3 Questions to Ask About Any New Sales Tool
When it comes to sales, there are two schools of thought.
One sees sales as an art, a “soft skills” competency relying heavily on intuition and experience, with the role of the salesperson one of a storyteller and a shaman, weaving a compelling narrative that entices the potential buyer in for the close.
The other school of thought sees sales as a science; a disciplined series of planned interactions that are designed to result in a close. Pipelines are monitored and planned, and statistics and prediction used to foresee the outcome—perhaps unpredictably in any given circumstance, but given the weight of statistics, inevitable in the long run. This school sees the other as a “dark art,” while the salespeople of the first school eschew this one as too mathematical (and frankly, too much hard work, entering prospect information into CRM software).
In my experience (25 years of sales, mainly in technology), I’ve seen that well-executed selling has elements of both. The discipline and clarity of a well-organized pipeline can underpin the charm and interpersonal skills of a top salesperson, resulting in a sales process that is no longer chaotic and unpredictable. Put simply, a salesperson can sell, and a manager can rest easy.
In the past few years, as with many disciplines, advances in technology are bringing new tools to bear to shine an even brighter light into the sales process. Factors that were previously unpredictable or, at least, nearly impossible to factor into the sales planning process can now be captured. Advances in data analytics, news gathering and aggregation, and machine learning can now help sales managers factor in such things as natural disasters, major sporting events, weather cycles, and seasonal patterns, helping them be even more analytical in routing calls to align with potential demand.
Similarly, the best practices of your top salespeople can be captured, codified, and shared so that others can learn the dark art of selling more quickly and effectively.
If you are considering supplementing the intuition of your salesforce with the data and insights this technology enables, here are three questions to consider:
Can the system you are looking at deliver all the up-to-date insights you need to facilitate sales? That might mean you need to look at smaller, niche players, rather than large providers. In researching this area I came across a company from New Zealand called Predict HQ; this specialist agency has software that aggregates historical scheduled and unscheduled event data (such as severe weather, public holidays, school holidays, observances, sporting events, airport delays, concerts, and natural disasters) from all over the world to understand how events will impact demand for products. The feature set and the data it considers is impressive, and the information it gathers can be easily consumed with that of other sales management systems. Another company, Signal, takes feeds from multiple social media and predicts impacts, allowing you to react quickly to fast-moving situations.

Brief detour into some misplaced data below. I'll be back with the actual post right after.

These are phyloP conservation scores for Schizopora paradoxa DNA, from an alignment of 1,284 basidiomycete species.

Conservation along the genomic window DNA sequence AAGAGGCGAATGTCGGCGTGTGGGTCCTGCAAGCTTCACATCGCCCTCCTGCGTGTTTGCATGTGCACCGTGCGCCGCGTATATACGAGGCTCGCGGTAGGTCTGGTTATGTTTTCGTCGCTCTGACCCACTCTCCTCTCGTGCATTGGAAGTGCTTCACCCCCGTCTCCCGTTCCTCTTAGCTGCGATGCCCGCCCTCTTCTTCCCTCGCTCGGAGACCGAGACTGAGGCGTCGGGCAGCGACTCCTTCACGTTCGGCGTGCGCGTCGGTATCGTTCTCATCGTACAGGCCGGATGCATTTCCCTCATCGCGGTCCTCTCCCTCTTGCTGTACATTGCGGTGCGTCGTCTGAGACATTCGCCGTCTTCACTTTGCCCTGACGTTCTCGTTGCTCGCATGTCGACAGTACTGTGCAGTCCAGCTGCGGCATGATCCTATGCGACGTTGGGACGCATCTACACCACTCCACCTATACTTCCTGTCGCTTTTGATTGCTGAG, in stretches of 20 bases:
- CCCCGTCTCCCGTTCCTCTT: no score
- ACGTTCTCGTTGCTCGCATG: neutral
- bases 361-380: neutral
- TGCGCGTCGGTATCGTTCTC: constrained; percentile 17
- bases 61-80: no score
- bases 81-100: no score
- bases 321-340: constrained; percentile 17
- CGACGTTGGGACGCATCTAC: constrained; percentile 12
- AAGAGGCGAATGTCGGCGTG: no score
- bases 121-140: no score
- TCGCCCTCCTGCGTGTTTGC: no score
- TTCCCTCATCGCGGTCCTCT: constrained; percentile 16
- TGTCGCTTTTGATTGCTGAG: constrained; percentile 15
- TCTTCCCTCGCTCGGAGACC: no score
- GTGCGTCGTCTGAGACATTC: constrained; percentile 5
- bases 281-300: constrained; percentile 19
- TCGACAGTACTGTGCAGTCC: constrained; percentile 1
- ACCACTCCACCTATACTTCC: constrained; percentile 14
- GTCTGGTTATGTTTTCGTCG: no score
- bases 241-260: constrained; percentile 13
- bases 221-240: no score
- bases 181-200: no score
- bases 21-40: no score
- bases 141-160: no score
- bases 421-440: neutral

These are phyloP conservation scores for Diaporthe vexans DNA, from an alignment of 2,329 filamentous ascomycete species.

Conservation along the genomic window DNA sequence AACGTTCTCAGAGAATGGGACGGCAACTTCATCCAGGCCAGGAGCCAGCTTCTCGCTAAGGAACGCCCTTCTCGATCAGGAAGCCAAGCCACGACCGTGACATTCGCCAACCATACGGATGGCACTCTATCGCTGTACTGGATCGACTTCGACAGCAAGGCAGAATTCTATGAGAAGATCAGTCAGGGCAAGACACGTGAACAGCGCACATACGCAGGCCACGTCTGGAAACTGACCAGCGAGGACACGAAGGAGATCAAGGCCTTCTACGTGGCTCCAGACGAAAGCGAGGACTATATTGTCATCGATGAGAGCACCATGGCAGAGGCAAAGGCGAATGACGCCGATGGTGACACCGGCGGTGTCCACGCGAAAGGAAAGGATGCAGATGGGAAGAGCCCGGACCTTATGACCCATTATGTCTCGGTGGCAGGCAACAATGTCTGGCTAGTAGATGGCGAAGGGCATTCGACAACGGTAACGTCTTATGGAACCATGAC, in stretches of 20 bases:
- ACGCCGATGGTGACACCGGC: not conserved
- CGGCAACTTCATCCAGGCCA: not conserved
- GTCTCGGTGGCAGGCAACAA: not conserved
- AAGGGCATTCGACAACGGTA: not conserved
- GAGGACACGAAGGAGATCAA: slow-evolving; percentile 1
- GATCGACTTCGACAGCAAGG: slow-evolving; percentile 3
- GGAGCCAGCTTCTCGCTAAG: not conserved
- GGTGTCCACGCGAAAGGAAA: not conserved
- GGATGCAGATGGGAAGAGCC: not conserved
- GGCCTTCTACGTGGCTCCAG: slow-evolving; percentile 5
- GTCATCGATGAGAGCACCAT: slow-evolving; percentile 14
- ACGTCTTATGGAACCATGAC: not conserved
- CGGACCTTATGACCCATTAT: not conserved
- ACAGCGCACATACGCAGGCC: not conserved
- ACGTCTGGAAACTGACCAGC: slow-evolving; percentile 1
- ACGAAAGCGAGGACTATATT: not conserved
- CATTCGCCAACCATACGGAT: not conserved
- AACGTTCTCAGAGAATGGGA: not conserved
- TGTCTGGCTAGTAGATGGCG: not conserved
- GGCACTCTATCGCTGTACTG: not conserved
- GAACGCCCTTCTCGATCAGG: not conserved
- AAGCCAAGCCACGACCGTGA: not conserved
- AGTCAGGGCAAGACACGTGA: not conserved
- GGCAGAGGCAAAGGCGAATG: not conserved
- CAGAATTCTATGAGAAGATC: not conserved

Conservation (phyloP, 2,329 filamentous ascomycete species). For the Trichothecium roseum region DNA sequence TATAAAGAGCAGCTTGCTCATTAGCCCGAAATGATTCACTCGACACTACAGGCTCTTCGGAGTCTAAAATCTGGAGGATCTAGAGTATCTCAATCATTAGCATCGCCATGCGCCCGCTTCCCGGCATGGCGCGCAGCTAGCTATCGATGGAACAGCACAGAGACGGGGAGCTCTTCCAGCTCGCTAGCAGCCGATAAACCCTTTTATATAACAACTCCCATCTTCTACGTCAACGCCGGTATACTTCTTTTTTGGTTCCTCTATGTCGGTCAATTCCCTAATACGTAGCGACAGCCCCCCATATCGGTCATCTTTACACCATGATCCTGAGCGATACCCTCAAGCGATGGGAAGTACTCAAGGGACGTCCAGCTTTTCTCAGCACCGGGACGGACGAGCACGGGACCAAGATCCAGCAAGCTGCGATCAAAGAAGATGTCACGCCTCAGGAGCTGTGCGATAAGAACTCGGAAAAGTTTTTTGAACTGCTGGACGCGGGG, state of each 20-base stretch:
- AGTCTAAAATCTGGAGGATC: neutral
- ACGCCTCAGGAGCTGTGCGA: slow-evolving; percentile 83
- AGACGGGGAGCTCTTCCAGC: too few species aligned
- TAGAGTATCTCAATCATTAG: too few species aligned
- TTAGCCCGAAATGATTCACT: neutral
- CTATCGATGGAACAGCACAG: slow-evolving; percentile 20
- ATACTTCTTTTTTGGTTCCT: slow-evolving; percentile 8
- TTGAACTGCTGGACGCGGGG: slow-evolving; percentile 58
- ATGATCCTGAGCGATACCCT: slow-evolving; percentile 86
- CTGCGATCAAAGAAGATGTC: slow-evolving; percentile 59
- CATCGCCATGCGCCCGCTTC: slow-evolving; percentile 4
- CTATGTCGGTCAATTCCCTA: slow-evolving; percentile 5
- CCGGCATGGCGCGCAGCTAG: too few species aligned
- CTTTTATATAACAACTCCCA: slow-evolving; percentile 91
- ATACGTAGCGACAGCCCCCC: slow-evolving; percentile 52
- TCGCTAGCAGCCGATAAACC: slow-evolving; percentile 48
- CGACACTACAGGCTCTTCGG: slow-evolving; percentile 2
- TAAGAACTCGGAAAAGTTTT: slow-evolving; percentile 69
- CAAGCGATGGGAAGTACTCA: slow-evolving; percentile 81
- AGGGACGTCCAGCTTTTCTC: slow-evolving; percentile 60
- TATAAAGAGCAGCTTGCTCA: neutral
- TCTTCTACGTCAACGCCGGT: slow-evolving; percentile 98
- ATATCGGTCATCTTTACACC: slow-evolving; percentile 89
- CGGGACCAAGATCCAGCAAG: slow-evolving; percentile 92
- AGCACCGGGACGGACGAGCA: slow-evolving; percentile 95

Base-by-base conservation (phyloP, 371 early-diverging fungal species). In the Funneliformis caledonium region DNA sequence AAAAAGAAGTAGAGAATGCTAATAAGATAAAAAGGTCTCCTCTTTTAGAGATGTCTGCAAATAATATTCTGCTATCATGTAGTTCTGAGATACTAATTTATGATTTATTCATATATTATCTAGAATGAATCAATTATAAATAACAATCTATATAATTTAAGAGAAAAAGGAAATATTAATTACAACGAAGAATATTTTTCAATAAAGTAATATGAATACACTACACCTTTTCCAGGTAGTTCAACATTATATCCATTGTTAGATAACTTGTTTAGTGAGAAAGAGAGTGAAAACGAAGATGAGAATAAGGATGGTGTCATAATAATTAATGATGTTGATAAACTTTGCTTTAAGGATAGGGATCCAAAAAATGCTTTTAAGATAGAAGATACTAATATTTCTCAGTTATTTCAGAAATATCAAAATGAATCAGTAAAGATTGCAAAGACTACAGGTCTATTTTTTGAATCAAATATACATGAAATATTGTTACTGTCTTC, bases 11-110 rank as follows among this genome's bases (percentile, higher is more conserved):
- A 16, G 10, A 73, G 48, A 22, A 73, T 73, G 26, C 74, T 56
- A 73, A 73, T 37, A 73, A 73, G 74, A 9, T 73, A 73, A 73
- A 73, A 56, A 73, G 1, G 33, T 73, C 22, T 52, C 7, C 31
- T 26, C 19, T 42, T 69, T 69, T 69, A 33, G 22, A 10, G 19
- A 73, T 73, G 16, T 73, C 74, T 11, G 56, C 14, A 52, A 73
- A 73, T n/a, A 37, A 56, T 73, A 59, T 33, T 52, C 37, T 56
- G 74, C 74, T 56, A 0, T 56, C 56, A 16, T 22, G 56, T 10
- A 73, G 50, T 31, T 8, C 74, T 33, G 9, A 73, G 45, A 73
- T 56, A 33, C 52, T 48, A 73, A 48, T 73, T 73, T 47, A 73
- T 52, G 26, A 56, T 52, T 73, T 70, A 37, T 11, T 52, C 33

Does the technology integrate with your existing system? Cloud-based delivery for this type of system is a must-have, allowing for all the benefits of a remote system, but with good accessibility and integration. Qotient is an example of a system with a rich feature set that is easily able to be accessed and put alongside existing tools. Sales teams access the library of sales conversations in Qotient, including insights, sales questions, and supporting sales collateral to help them convert sales calls into opportunities. The platform delivers consistent messaging into the hands of salespeople anytime, anywhere.
Are sales tools easy to use? Salespeople shouldn’t have to navigate a clunky system in order to do their jobs effectively. If they can’t work out the right way to execute a sale, they’ll use any way they can. Simple and intuitive need to be hallmarks of the sales enablement systems you put in place. Promapp is an example of a system that is designed with the user in mind; it’s a tool that ensures smooth operations through easy and user-friendly access to relevant internal protocols.
With systems like these in place, sales leaders can have the comfort that not only do they have insights into a well-functioning sales pipeline process, but also that they are sharing the insights of their best salespeople and getting external data that might impact their sales process.
Sales leaders looking at supplementing traditional techniques in this way need to keep in mind the key considerations—a rich feature set, easy integration, and an intuitive way of working. Done properly, the tools and techniques this new way of working provides users can shine a light into the dark art of selling—without turning your salespeople into mindless robots.
David Downs is a 25-year technology sector veteran. He has run sales teams in small business and large corporate settings, in a number of countries around the world. He is currently a general manager at New Zealand Trade and Enterprise, a government organization helping growing companies internationally. He wishes these tools were around when he was on the front line, “carrying a bag.”